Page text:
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HOA Nightmares: The Top Homeowners Association Complaints By


Homeowners associations can be fantastic at getting deadbeat neighbors to mow their lawn, maintaining the community pool and clubhouse, and dissuading the woman across the street from painting her house a particularly noxious shade of neon pink. But they can also be a costly source of frustration for those who run afoul of their many, many, many rules.

The most common HOA fine is for improper landscaping, according to a recent Porch survey of more than 700 residents of HOA communities. Porch is an online marketplace connecting homeowners to home improvement professionals.

“The most surprising thing about these fines was how silly some of they were,” says Tori Rubloff, a project manager at Porch who put the survey together. “If your trash is out too early or you’re too excited about the holidays or you simply want to have a different hue in your exterior paint color, you can be fined.”

There were more than 300,000 HOAs in 2016, according to Porch. They can be found in suburban neighborhoods filled with single-family houses as well as urban apartment or condo buildings.

The other most common fines were for putting out the trash too early—or too late; improper or untimely holiday decorations; owning a pet; improperly parked vehicles; renting out rooms, and speeding through the neighborhood.

HOA members have also been fined for things like adding a deck, patio, or fence without permission from the association; painting a home an unapproved color, and paying HOA dues late.

About 29% of folks have knowingly broken an HOA rule, according to the survey. Meanwhile, more than half, 52%, have not paid an outstanding HOA fine.

Apartment renters were the happiest with their HOAs, at about 61%. That’s despite paying the most to their associations, at an average $310 a month nationally. (This amount can vary greatly depending on the building, services included, and location.) About 54% of single-family homeowners and 49% of townhome owners were pleased with the associations. They paid an average of $251 and $230, respectively.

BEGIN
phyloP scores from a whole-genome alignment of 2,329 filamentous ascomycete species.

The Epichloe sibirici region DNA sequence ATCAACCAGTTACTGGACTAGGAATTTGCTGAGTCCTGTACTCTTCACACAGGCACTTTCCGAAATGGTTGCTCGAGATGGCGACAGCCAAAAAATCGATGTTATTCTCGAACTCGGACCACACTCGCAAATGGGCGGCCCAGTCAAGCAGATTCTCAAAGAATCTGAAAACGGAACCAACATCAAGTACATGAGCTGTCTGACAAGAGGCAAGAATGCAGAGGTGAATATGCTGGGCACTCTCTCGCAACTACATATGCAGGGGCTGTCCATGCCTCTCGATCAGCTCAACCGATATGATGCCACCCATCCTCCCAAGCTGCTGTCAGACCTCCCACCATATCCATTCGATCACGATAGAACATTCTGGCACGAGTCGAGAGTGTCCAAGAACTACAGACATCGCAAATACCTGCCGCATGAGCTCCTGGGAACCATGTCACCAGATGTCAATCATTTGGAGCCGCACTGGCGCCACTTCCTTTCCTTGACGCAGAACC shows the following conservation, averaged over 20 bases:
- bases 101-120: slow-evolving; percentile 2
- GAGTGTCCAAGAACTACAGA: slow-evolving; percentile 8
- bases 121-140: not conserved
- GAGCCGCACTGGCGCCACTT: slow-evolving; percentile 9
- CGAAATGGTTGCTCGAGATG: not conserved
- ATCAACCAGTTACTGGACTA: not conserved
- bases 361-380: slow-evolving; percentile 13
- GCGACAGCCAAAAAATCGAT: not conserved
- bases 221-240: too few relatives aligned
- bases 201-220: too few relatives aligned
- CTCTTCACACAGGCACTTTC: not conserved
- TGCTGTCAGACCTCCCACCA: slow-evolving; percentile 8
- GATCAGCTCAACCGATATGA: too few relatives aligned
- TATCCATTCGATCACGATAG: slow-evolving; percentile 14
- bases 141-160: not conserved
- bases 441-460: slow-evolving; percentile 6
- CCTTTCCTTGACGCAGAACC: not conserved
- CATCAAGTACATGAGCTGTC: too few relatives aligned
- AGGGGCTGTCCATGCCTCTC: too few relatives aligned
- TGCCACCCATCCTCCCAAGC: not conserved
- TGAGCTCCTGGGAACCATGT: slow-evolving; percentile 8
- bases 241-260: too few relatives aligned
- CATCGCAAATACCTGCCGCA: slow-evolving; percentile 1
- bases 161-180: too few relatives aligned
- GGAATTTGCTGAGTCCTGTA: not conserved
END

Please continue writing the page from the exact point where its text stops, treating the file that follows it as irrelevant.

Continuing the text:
The majority of folks chose to move into an HOA community because it’s where the home they liked was located, at 78%. The other top reasons were that it’s safe, at 44%; to guarantee their home’s property value won’t fall, at 41%; for the recreational amenities, at 34%; and because it provides home maintenance services, at 32%.

“People don’t have to necessarily stress about certain landscaping, having community maintenance and security because they’ll often have a security guard or a gate,” says Rubloff. “If you live in an HOA community, that’s already taken care of for you. That’s very convenient.

“Clare Trapasso is the senior news editor of and an adjunct journalism professor at St. John’s University. She previously wrote for a Financial Times publication, the New York Daily News, and the Associated Press. She is also a licensed real estate agent with R New York. Contact her at [email protected] Follow @claretrap